Tuesday, July 19, 2011

Summer Reading

Highly recommended:
  • State of Wonder, by Ann Patchett. The Amazon Jungle. The pharmeceutical industry and a tree bark that prolongs fertility into women's elder years. A strong-minded, autocratic, opinionated, manipulative mentor. Her student, who gave medicine up after a delivery-gone-wrong and turned to drug research.. Conrad's Heart of Darkness, with a true heart. (Here's a review, but be warned that it gives away much of the plot.) 
  • The Evolution of Calpurnia Tate, by Jacqueline Kelly. Another high point in one of my favroite genres: feisty young girls who are smart, clever, a bit difficult to get along with, and ready to take on the world. In this case, the world of Darwin and science and the natural world, with the mentorship of her grandfather. Set in Texas in 1899, and also a nice look into post-Civil War culture and relations between servants and family in those years. I'm wishing for a sequel.
  • Battle Hymn of the Tiger Mother, by Amy Chua. Come on, people! I think that this book is supposed to be funny. The author writes, with a great deal of self-reflective irony, about her efforts to raise her daughters in the Chinese way. The tone is reminiscent of the best novels with unreliable narrators (Tristram Shandy) and women's voices that are so overly confident that you are able to peek behind the curtain of authorial confidence to see the flaws in their arguments (the Amelia Peabody mysteries by Elizabeth Peters). I found it to be well-written, highly entertaining, and, in the end, clearly demonstrative of a mother who loves and wants the best for her daughters, even when it requires them teaching her to be the mother that they need.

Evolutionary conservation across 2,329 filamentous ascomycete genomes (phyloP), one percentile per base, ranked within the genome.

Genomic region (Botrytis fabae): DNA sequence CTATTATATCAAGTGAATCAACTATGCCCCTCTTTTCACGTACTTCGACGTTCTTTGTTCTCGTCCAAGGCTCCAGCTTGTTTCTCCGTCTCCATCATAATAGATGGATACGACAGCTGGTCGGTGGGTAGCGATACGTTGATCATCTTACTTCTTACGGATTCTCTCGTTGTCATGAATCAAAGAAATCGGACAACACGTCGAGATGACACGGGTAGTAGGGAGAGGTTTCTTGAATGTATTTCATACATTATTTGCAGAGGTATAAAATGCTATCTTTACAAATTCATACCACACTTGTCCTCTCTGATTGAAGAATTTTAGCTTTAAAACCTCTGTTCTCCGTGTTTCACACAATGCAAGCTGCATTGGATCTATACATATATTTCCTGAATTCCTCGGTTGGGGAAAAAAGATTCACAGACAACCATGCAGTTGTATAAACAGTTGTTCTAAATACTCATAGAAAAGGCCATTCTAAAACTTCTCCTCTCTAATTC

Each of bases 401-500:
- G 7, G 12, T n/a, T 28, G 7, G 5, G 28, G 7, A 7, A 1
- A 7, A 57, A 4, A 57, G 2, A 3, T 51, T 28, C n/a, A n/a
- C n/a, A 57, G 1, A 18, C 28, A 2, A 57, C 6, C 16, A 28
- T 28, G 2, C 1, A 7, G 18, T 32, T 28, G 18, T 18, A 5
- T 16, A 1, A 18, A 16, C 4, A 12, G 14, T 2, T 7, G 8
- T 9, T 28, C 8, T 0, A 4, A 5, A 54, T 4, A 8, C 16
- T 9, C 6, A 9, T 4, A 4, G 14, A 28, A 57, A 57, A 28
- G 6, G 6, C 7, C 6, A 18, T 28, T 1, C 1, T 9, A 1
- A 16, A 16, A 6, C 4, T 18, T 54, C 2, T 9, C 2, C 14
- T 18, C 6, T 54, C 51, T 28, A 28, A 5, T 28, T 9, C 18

Hope that you are making time to sit still and read. Even better, beside an ocean or lake.

Monday, July 11, 2011

Without Camera but Somewhat Productive,all the same

It doesn't seem like a blog post without a photo, and my little Nikon Coolpix has given up the ghost (Lens Error - over $100 to repair, which is exactly the cost of a new one - why is repairing technology so costly and aimed at you throwing something out instead of fixing it?). So, no pictures.

And so, a post of words.

I'm trying to focus on finishing knitting projects that have been hanging about and causing anxiety. So far, done with the shop model of the Summer Flies shawl. Great pattern. Easy, except for the Open Eyelet section at the end. Tip: On the purl rows, you want to work every stitch, including the two inside the passed over stitch on the previous row.

And yesterday, as we drove into and back out from lunch at Lula Cafe (my favorite restaurant in Chicago), I took out and then started to redo the front of my Liesl dress. I'm substituting Tahki Ripple for the Euroflax in the original pattern. Not sure if it was the best call, but all that's left to do is seam the front straps to the back and stitch up the pockets.

In the train on Saturday evening (back and forth to Grant Park for a concert), I took out the 5 leaves from the edging on my Cedar Leaf Shawlette, did a few rows of garter stitch, and cast off. Now I need to look at a Nicky Epstein book for an alternate edging. The leaves were going sooo slowly, and I was afraid that I would run out of yarn about halfway through. I'm using a Madeline Tosh Pashmina which I bought in Pittsburgh, and there's little chance of finding another skein, if I ran out halfway across.

Next up, forcing myself to try to finish a sweater whose name I can't even recall at the moment. That's how long it's been since I worked on it. It's an Ysolda Teague pattern from Twist Collective, with a hood and tons of cables and seed stitches. (Ah, here it is: Vivian.) All that is left is working down one sleeve from shoulder to wrist (I modified the pattern), the second sleeve, and then adding a zipper as closure. This one will be a chore, but I'd love to be able to put it behind me, after two years or more of on-and-off knitting.

And my Mitered Square Blanket. About 20 balls of the Tahki Cotton Classic left. Then seaming. I was amused to notice the exact same blanket in a Kaffe Fassett book (Glorious Color? Glorious Knitting?) It's in the background of a photo, and I thought, hmm, that's interesting. I'd always connected this pattern with other designers. Still beautiful. Still fun to work. And closure at mini-levels: finishing one square, seaming up two squares, seaming up an entire block.